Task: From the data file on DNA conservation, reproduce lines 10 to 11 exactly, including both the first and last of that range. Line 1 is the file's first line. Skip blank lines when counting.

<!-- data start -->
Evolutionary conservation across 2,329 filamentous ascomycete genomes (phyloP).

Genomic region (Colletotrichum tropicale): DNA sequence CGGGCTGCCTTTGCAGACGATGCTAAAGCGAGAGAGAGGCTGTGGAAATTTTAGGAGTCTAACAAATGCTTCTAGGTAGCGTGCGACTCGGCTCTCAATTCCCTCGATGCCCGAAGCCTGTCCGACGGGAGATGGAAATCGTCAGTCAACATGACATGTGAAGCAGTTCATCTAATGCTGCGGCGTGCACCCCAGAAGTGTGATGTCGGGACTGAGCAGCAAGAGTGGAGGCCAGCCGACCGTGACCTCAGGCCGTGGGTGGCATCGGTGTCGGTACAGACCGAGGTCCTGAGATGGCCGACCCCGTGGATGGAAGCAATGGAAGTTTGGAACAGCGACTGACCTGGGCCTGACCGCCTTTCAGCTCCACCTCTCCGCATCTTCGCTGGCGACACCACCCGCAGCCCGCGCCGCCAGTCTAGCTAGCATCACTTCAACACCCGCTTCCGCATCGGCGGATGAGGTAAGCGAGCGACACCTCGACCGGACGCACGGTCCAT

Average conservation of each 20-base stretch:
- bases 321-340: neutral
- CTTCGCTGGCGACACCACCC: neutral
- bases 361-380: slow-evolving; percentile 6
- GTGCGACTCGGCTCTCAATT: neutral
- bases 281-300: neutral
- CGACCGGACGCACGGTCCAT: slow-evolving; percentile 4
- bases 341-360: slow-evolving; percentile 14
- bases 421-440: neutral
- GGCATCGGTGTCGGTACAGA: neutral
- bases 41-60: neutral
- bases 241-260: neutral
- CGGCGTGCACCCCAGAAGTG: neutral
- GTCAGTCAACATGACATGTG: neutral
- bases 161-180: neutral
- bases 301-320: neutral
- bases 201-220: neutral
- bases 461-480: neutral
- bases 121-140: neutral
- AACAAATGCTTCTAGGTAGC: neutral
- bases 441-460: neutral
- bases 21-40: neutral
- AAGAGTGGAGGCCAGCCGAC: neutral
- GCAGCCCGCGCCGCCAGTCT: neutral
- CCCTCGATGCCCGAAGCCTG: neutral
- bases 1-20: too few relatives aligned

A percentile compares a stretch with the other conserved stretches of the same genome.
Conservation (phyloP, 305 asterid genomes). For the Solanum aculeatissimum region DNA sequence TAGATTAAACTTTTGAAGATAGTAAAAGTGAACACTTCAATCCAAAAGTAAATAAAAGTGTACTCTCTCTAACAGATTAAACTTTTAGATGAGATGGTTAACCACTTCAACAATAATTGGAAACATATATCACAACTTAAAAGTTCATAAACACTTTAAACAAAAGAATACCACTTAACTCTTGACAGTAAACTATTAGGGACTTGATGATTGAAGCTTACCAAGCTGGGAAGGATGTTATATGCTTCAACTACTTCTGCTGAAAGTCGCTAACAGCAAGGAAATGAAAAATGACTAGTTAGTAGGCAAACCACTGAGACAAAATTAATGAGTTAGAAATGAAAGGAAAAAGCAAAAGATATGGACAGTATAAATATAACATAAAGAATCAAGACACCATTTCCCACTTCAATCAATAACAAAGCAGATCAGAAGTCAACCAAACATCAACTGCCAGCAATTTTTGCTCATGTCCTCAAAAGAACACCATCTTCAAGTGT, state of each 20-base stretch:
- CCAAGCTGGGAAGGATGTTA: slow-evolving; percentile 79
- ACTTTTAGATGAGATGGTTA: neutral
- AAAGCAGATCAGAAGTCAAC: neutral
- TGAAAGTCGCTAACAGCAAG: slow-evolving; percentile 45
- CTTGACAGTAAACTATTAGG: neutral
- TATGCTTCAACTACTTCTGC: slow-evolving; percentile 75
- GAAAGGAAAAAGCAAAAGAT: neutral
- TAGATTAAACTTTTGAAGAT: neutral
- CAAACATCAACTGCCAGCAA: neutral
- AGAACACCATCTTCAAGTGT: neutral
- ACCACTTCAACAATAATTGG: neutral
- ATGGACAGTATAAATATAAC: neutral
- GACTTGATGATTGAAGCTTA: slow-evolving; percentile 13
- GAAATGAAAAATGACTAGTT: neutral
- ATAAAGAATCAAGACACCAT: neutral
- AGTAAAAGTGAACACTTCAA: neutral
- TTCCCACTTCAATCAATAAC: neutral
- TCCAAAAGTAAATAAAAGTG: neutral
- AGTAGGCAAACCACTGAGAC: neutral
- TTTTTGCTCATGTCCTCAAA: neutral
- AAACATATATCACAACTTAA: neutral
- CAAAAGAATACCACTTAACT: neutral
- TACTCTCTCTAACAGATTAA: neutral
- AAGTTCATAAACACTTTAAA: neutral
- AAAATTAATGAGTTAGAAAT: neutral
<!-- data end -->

- bases 341-360: slow-evolving; percentile 14
- bases 421-440: neutral